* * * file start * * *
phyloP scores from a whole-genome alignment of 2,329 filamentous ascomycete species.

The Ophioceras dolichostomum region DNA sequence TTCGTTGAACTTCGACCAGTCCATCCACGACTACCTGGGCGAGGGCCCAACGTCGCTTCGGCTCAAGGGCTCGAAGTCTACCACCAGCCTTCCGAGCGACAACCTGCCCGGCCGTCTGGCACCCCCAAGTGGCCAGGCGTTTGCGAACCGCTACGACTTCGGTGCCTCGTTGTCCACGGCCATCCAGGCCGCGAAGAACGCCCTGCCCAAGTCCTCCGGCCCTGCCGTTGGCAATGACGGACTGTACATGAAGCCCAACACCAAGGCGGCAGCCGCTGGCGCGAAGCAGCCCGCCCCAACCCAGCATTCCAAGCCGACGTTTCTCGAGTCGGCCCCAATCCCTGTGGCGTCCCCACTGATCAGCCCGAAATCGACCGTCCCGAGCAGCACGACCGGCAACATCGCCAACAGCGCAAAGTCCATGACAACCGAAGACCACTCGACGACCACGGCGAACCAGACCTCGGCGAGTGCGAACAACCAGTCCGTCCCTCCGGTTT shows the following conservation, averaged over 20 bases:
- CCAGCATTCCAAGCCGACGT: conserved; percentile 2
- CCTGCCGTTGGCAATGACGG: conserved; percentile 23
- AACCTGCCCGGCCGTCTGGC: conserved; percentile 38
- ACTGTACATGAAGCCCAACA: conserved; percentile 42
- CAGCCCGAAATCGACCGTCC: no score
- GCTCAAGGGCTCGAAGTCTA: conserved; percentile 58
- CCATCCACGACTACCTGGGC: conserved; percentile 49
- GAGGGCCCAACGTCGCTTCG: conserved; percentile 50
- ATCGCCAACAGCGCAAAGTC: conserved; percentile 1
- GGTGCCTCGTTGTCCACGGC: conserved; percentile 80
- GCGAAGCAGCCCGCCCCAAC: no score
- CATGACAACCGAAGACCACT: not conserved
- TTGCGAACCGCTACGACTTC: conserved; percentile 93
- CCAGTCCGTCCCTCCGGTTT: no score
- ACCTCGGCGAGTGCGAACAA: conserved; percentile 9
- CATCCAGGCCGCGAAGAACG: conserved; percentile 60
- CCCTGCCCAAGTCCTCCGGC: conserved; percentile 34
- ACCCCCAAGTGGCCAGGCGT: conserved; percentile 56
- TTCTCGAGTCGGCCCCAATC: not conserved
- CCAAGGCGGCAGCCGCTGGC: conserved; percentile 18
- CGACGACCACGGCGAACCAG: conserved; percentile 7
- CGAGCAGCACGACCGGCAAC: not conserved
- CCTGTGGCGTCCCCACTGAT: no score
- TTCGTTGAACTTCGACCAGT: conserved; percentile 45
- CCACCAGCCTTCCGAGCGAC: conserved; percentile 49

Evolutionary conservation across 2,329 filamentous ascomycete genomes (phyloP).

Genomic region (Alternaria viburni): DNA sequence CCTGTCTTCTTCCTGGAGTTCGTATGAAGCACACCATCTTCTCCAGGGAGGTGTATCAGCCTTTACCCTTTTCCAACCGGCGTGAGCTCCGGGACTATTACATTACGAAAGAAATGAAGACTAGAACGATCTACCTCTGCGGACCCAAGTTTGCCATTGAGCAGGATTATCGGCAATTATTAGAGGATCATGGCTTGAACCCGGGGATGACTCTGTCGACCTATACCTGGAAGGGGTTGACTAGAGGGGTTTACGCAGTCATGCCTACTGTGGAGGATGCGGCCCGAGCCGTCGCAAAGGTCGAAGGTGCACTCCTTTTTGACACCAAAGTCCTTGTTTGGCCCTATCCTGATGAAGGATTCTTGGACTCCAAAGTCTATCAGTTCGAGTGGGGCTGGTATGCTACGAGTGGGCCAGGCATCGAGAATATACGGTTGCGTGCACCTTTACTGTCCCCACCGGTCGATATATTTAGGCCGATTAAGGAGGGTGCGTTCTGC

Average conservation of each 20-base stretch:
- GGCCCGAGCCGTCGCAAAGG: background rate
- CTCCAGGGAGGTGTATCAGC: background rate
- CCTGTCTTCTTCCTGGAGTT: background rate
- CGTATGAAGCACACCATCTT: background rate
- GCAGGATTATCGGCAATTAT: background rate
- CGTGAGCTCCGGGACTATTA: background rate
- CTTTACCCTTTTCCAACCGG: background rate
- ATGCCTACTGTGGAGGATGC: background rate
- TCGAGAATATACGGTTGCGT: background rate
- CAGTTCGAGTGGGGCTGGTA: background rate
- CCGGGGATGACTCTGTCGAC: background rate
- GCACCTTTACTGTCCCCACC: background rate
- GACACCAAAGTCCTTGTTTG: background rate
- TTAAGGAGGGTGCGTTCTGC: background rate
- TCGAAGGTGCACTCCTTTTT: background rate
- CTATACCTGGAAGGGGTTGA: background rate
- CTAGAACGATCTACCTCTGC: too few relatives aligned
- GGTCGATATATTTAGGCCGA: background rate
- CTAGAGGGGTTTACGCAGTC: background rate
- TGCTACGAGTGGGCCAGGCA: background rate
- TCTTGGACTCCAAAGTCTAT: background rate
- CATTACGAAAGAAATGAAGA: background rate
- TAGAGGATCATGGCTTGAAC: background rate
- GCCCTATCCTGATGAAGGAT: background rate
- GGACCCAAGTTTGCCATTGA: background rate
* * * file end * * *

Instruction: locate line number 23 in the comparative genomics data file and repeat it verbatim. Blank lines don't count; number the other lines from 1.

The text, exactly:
- CGACGACCACGGCGAACCAG: conserved; percentile 7